In the interest of full disclosure, which was part of the promise I made to myself when I started this blog, I am going to tell you about Fransisco, my new Costa Rican “love” interest. Let me start this by saying this. We have absolutely nothing in common. I grew up with running water, electricity, and food that was purchased in a store, not shot or stolen. He has 2 tattoos, smokes a pack a day and has a pierced ear. My family didn’t shun me when I came out to them and lock me in my bedroom until I exercised my demon nor did I spend 6 months in a juvenile detention center for selling fake marijuana to tourists when I was 10 years old. Clearly we are two very different people. Given all of that, something extraordinary happens when we sit face to face. All of our differences seem to vanish into thin air and we connect as human beings. While I know this will not be a long term endeavor, I know that, for now, I have found someone who makes me feel good. And sometimes, that’s all you need.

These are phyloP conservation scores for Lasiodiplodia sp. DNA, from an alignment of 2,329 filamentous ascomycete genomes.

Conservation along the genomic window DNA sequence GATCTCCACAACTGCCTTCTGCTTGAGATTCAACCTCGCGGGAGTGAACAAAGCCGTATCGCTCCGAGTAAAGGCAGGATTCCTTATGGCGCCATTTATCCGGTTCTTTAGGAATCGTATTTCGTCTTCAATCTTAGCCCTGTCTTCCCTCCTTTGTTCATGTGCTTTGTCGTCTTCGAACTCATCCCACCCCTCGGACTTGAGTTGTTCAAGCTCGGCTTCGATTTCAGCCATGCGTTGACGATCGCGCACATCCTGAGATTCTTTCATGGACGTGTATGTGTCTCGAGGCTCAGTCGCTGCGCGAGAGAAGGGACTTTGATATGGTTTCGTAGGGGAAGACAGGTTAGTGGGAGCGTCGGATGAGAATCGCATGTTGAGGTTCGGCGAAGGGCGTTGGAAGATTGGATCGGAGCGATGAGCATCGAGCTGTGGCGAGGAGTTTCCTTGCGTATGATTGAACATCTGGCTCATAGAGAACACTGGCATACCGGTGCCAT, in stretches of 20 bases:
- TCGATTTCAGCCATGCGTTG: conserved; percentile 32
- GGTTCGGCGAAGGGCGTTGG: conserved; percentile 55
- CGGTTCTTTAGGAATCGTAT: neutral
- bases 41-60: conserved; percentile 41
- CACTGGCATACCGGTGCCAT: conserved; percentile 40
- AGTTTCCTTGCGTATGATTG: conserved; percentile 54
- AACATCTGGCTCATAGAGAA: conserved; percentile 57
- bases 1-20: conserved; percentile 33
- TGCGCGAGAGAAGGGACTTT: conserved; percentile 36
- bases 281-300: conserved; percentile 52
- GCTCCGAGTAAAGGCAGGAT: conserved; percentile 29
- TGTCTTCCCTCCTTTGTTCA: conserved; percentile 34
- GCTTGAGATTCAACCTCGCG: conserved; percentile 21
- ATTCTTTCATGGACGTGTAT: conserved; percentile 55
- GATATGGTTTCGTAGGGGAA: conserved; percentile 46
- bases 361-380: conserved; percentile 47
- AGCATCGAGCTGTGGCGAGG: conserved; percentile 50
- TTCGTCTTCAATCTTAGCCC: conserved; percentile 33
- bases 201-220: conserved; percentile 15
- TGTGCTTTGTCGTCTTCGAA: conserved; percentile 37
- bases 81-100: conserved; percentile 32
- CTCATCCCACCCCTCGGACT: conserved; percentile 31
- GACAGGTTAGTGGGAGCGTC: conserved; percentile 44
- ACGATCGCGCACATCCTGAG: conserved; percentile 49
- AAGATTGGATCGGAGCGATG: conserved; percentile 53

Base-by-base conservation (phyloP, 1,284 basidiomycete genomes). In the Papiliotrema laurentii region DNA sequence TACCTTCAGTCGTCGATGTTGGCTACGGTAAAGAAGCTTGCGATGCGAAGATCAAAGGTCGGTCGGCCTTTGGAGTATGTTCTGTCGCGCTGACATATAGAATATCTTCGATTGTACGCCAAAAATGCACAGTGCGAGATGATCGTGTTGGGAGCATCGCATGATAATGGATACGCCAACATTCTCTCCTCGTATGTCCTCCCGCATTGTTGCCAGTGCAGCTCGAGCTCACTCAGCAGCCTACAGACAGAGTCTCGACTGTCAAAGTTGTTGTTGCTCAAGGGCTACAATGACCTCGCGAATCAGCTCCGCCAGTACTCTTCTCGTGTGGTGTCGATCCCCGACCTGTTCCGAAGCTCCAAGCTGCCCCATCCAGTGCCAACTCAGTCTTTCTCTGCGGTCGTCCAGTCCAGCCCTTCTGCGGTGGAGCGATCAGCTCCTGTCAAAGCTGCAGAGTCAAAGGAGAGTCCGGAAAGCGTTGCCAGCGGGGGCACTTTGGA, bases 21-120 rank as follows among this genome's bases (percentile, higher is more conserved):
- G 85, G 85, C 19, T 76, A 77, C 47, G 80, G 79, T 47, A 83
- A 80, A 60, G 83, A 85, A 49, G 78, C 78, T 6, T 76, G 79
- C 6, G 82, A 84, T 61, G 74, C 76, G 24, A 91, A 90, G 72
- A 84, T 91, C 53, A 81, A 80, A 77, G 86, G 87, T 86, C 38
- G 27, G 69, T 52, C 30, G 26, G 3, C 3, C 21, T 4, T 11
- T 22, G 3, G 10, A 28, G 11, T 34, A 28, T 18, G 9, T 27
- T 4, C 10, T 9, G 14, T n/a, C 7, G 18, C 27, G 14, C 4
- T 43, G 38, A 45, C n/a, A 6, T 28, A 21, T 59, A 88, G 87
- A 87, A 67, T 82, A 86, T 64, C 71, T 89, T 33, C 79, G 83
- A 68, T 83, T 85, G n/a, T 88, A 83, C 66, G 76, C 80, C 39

Monday, May 08, 2006

Maid in Guachapelin...

This is what $4 dollars worth of maid service gets you in Costa Rica. This is an 8 hour day. It would be $6 dollars a day ($180 a month) if she lived-in and cooked for you. All maids are illegal Nicaraguans and they send 50% of their income ($90) home to their families. They will only walk to your house. My house is over 1 mile up in the hills from the nearest bus stop. People stage their homes with coins to see if the maids will steal them before they commit to employment and they are encouraged to not overpay their maids to keep the cost low. You are required by the government to pay time and a half during the month of December for Christmas and also pay $25 dollars a year in seguro social para illegal (social security for illegals). It really puts things into perspective when you relalize these people fled their country to Costa Rica for a "better life". Makes you wonder what their standard of living was there. As heartbreaking as it all sounds, I've employed Lorena, who starts tomorrow. This is her first job in Costa Rica. Her uncle is my Securty guard, Ramon. My insignificant financial contribution will literally make all the difference to her.

Lavar y secar los platos
Barrer el piso
Limpiar el piso
Lavar el fregadero
Limpiar las ventanas

Cuarto de Lavado
Lavar ropa (que esta en la canasta de ropa)
Secar ropa
Planchar Camisas con Niagara (ponerlas en ganchos)
Barrer el piso
Limpiar el piso